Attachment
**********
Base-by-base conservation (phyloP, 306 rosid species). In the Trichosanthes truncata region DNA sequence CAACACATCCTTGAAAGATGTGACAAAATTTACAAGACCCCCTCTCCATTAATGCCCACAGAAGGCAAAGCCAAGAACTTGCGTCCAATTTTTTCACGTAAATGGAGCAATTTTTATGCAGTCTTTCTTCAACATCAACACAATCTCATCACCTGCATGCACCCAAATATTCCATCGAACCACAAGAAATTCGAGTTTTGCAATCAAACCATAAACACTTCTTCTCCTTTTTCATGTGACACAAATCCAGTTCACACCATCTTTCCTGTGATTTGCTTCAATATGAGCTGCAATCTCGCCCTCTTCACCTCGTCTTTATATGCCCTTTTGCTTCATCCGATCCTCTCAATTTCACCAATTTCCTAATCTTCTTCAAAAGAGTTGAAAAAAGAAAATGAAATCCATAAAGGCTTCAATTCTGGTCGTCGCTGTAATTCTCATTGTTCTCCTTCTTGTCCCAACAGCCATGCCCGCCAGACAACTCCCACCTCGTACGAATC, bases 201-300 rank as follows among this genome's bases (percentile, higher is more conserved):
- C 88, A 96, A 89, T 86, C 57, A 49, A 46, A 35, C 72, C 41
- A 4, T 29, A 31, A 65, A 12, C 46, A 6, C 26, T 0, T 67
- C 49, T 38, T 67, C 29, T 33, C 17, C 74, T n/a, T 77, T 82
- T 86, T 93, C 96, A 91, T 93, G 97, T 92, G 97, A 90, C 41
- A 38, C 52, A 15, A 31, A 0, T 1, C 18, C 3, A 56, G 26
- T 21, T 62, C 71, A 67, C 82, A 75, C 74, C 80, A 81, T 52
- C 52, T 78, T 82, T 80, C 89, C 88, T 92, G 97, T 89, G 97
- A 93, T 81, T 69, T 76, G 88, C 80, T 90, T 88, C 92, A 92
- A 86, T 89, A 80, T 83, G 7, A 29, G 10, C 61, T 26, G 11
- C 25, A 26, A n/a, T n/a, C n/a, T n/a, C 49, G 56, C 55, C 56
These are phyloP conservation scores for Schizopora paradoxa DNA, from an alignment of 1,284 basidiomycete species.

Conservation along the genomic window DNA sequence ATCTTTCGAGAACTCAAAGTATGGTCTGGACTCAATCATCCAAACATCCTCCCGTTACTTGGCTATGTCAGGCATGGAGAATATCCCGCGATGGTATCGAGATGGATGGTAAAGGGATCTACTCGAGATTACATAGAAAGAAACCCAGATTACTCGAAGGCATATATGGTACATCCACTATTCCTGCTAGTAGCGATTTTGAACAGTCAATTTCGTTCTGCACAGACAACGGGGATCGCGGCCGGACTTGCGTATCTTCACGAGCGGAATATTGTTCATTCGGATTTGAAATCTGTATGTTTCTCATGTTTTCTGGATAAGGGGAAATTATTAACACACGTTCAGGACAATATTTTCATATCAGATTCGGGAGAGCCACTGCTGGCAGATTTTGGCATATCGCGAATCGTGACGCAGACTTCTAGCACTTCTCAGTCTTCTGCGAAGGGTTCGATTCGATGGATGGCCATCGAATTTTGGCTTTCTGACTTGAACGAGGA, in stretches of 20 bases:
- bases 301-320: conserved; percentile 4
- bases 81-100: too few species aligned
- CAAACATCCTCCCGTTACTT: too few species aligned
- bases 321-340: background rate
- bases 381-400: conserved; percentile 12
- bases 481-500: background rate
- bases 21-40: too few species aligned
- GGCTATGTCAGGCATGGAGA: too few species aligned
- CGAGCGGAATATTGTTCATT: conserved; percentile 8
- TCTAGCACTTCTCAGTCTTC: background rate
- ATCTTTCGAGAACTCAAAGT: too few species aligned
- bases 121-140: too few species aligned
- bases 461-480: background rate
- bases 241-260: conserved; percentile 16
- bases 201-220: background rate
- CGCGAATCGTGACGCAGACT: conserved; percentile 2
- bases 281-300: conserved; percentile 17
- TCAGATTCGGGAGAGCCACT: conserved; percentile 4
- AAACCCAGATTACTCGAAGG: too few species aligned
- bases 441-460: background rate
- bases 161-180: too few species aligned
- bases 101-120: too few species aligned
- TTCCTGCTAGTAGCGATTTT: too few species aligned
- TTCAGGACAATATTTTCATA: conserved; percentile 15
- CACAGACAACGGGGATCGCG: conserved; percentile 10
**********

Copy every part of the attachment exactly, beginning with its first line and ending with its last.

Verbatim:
Base-by-base conservation (phyloP, 306 rosid species). In the Trichosanthes truncata region DNA sequence CAACACATCCTTGAAAGATGTGACAAAATTTACAAGACCCCCTCTCCATTAATGCCCACAGAAGGCAAAGCCAAGAACTTGCGTCCAATTTTTTCACGTAAATGGAGCAATTTTTATGCAGTCTTTCTTCAACATCAACACAATCTCATCACCTGCATGCACCCAAATATTCCATCGAACCACAAGAAATTCGAGTTTTGCAATCAAACCATAAACACTTCTTCTCCTTTTTCATGTGACACAAATCCAGTTCACACCATCTTTCCTGTGATTTGCTTCAATATGAGCTGCAATCTCGCCCTCTTCACCTCGTCTTTATATGCCCTTTTGCTTCATCCGATCCTCTCAATTTCACCAATTTCCTAATCTTCTTCAAAAGAGTTGAAAAAAGAAAATGAAATCCATAAAGGCTTCAATTCTGGTCGTCGCTGTAATTCTCATTGTTCTCCTTCTTGTCCCAACAGCCATGCCCGCCAGACAACTCCCACCTCGTACGAATC, bases 201-300 rank as follows among this genome's bases (percentile, higher is more conserved):
- C 88, A 96, A 89, T 86, C 57, A 49, A 46, A 35, C 72, C 41
- A 4, T 29, A 31, A 65, A 12, C 46, A 6, C 26, T 0, T 67
- C 49, T 38, T 67, C 29, T 33, C 17, C 74, T n/a, T 77, T 82
- T 86, T 93, C 96, A 91, T 93, G 97, T 92, G 97, A 90, C 41
- A 38, C 52, A 15, A 31, A 0, T 1, C 18, C 3, A 56, G 26
- T 21, T 62, C 71, A 67, C 82, A 75, C 74, C 80, A 81, T 52
- C 52, T 78, T 82, T 80, C 89, C 88, T 92, G 97, T 89, G 97
- A 93, T 81, T 69, T 76, G 88, C 80, T 90, T 88, C 92, A 92
- A 86, T 89, A 80, T 83, G 7, A 29, G 10, C 61, T 26, G 11
- C 25, A 26, A n/a, T n/a, C n/a, T n/a, C 49, G 56, C 55, C 56
These are phyloP conservation scores for Schizopora paradoxa DNA, from an alignment of 1,284 basidiomycete species.

Conservation along the genomic window DNA sequence ATCTTTCGAGAACTCAAAGTATGGTCTGGACTCAATCATCCAAACATCCTCCCGTTACTTGGCTATGTCAGGCATGGAGAATATCCCGCGATGGTATCGAGATGGATGGTAAAGGGATCTACTCGAGATTACATAGAAAGAAACCCAGATTACTCGAAGGCATATATGGTACATCCACTATTCCTGCTAGTAGCGATTTTGAACAGTCAATTTCGTTCTGCACAGACAACGGGGATCGCGGCCGGACTTGCGTATCTTCACGAGCGGAATATTGTTCATTCGGATTTGAAATCTGTATGTTTCTCATGTTTTCTGGATAAGGGGAAATTATTAACACACGTTCAGGACAATATTTTCATATCAGATTCGGGAGAGCCACTGCTGGCAGATTTTGGCATATCGCGAATCGTGACGCAGACTTCTAGCACTTCTCAGTCTTCTGCGAAGGGTTCGATTCGATGGATGGCCATCGAATTTTGGCTTTCTGACTTGAACGAGGA, in stretches of 20 bases:
- bases 301-320: conserved; percentile 4
- bases 81-100: too few species aligned
- CAAACATCCTCCCGTTACTT: too few species aligned
- bases 321-340: background rate
- bases 381-400: conserved; percentile 12
- bases 481-500: background rate
- bases 21-40: too few species aligned
- GGCTATGTCAGGCATGGAGA: too few species aligned
- CGAGCGGAATATTGTTCATT: conserved; percentile 8
- TCTAGCACTTCTCAGTCTTC: background rate
- ATCTTTCGAGAACTCAAAGT: too few species aligned
- bases 121-140: too few species aligned
- bases 461-480: background rate
- bases 241-260: conserved; percentile 16
- bases 201-220: background rate
- CGCGAATCGTGACGCAGACT: conserved; percentile 2
- bases 281-300: conserved; percentile 17
- TCAGATTCGGGAGAGCCACT: conserved; percentile 4
- AAACCCAGATTACTCGAAGG: too few species aligned
- bases 441-460: background rate
- bases 161-180: too few species aligned
- bases 101-120: too few species aligned
- TTCCTGCTAGTAGCGATTTT: too few species aligned
- TTCAGGACAATATTTTCATA: conserved; percentile 15
- CACAGACAACGGGGATCGCG: conserved; percentile 10